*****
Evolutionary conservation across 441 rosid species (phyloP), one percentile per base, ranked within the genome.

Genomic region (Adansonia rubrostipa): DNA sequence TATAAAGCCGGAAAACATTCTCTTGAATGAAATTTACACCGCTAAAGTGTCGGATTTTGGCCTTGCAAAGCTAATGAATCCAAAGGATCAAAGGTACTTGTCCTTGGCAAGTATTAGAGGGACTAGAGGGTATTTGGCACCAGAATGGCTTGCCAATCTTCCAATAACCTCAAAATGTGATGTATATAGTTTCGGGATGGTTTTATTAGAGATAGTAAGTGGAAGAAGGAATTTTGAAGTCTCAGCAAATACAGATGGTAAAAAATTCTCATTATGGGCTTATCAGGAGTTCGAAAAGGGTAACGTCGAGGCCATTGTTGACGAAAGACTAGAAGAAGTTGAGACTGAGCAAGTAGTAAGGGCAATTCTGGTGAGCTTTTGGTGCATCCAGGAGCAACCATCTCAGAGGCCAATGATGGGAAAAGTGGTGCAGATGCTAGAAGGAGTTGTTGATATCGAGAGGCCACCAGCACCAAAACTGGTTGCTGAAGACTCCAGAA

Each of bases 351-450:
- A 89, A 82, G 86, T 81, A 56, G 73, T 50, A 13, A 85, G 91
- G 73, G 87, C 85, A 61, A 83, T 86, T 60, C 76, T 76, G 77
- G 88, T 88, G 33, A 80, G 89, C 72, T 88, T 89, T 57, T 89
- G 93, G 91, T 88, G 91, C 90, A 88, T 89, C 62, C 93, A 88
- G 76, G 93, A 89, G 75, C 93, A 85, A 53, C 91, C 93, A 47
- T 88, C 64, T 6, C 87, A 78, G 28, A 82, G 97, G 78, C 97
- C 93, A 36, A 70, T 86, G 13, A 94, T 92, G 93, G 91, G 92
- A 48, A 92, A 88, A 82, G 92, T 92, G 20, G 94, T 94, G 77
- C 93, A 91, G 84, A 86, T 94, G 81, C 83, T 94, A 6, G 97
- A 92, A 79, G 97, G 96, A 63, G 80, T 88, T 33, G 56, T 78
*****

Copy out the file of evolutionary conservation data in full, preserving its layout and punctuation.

Evolutionary conservation across 441 rosid species (phyloP), one percentile per base, ranked within the genome.

Genomic region (Adansonia rubrostipa): DNA sequence TATAAAGCCGGAAAACATTCTCTTGAATGAAATTTACACCGCTAAAGTGTCGGATTTTGGCCTTGCAAAGCTAATGAATCCAAAGGATCAAAGGTACTTGTCCTTGGCAAGTATTAGAGGGACTAGAGGGTATTTGGCACCAGAATGGCTTGCCAATCTTCCAATAACCTCAAAATGTGATGTATATAGTTTCGGGATGGTTTTATTAGAGATAGTAAGTGGAAGAAGGAATTTTGAAGTCTCAGCAAATACAGATGGTAAAAAATTCTCATTATGGGCTTATCAGGAGTTCGAAAAGGGTAACGTCGAGGCCATTGTTGACGAAAGACTAGAAGAAGTTGAGACTGAGCAAGTAGTAAGGGCAATTCTGGTGAGCTTTTGGTGCATCCAGGAGCAACCATCTCAGAGGCCAATGATGGGAAAAGTGGTGCAGATGCTAGAAGGAGTTGTTGATATCGAGAGGCCACCAGCACCAAAACTGGTTGCTGAAGACTCCAGAA

Each of bases 351-450:
- A 89, A 82, G 86, T 81, A 56, G 73, T 50, A 13, A 85, G 91
- G 73, G 87, C 85, A 61, A 83, T 86, T 60, C 76, T 76, G 77
- G 88, T 88, G 33, A 80, G 89, C 72, T 88, T 89, T 57, T 89
- G 93, G 91, T 88, G 91, C 90, A 88, T 89, C 62, C 93, A 88
- G 76, G 93, A 89, G 75, C 93, A 85, A 53, C 91, C 93, A 47
- T 88, C 64, T 6, C 87, A 78, G 28, A 82, G 97, G 78, C 97
- C 93, A 36, A 70, T 86, G 13, A 94, T 92, G 93, G 91, G 92
- A 48, A 92, A 88, A 82, G 92, T 92, G 20, G 94, T 94, G 77
- C 93, A 91, G 84, A 86, T 94, G 81, C 83, T 94, A 6, G 97
- A 92, A 79, G 97, G 96, A 63, G 80, T 88, T 33, G 56, T 78